Response to Robert Frost’s “Education by poetry” Essay
Response to Robert Frost’s “Education by poetry”
In his address Education by Poetry given at Amherst College in 1930, Robert Frost introduces the two roles of poetry in education. The first role is that through poetry we cultivate our taste. The second role, which is said to be more crucial, is that poetry teaches us how to discern and understand metaphor in our life. Having read that poetry helps us with our handling metaphor, I naturally reached one simple question. Why is it important to have an ability to identify and comprehend metaphor in our life? In the next paragraph, I would like to give my answer to this very question, simultaneously demonstrating Frosts view point on the importance of the ability. Then, in the third paragraph, from my viewpoint on metaphor, I would like to go further deeper to examining the strengths and weaknesses of one metaphor.
To show why it is important to recognize metaphor in our life, the connection between metaphor and thinking on which Frost sheds fresh light in his address is the key. In general, metaphor is a word or phrase used to describe something or somebody else. More specifically, metaphor expresses one thing in terms of another, therefore creating relative values and a certain association between them. According to Frost, this conception of metaphor is the same as that of thinking. To think of one object is to explain that object in terms of another object, and so is to think of a person, an event, and so on. Hence, an amazing thought, which Frost similarly reasons, can be reasoned; metaphor binds everything in this world together.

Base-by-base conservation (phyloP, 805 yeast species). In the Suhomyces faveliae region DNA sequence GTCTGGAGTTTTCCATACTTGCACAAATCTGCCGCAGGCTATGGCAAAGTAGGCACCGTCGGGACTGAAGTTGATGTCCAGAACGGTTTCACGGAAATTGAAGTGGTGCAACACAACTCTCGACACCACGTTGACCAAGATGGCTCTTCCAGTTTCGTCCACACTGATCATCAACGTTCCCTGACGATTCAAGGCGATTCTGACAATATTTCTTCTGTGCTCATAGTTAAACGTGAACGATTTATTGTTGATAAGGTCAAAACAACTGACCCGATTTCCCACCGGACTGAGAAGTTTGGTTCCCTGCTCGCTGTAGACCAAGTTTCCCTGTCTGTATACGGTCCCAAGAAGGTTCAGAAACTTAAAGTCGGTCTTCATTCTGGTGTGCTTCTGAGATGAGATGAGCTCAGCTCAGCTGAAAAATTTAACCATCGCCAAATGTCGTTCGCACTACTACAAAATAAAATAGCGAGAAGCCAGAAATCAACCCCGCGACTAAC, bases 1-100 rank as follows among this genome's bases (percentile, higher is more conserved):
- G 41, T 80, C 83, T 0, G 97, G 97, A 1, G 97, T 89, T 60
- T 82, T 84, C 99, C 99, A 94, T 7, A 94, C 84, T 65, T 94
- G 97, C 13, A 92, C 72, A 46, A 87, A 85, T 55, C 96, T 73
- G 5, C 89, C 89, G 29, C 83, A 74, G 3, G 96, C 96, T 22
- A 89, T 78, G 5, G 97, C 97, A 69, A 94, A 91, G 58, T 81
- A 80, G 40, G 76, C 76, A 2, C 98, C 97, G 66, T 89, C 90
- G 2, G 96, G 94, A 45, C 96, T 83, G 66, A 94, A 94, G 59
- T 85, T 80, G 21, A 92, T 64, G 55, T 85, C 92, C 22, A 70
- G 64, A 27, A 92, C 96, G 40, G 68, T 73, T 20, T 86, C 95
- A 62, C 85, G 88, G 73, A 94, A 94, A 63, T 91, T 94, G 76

For when you think of something, you are associating it with other thing, which means creating a metaphor, and this applies to all objects, persons, and events that have been recognized in the world. In other words, we construct the world in the form of collection of metaphors. In the world full of metaphor, why can it be petty to handle metaphor well? To correctly understand relative values and kinds of associations among metaphors in the world, to discern metaphor in our life, is vital because, as Frost also implies, accurate understanding and recognition of metaphor mean correct conception of the world around us and, thus, our safety.
In this paragraph, I would like to examine one metaphor, especially its strengths and weaknesses, from my viewpoint on metaphor. As explained in the second paragraph, there are relative values and a certain association between two things involved in metaphor. These values and association are crucial and have to be rational and appropriate in creating a sound metaphor. Yet, there is one decisive factor that changes the rules of metaphor, that is, for whom the metaphor is created. Depending on for whom, metaphors relative values, association, strengths and weaknesses vary drastically. Lets take a look at the metaphor the war on terrorism. Suppose that this is created for America, as in reality, its strengths are, first, that the word terrorism gives right and justice to those who are fighting against it.
Second, the word terrorism represents vice in those who have been considered terrorists. Third, the word terrorism can point to any states, to which Americas high places seek its way. On the other hand, its weakness is that because of depersonalizing, though meaning the Middle East countries, the word terrorism can offend any states with which America currently has friendship. All these strengths and weakness do not have to be necessarily right or fair and so may be irrelevant to proper relative values and associations. As Frost cynically says, the devil can quote Scripture.As a conclusion, we live in the world built upon metaphor, the world full of metaphors whether they are good or bad. Hence, to correctly comprehend metaphor is to correctly comprehend the world around us and to ensure our safety. After all, no matter where and how you live, we have to learn metaphors mounted with poetry.
-Probert Frost Education by poetry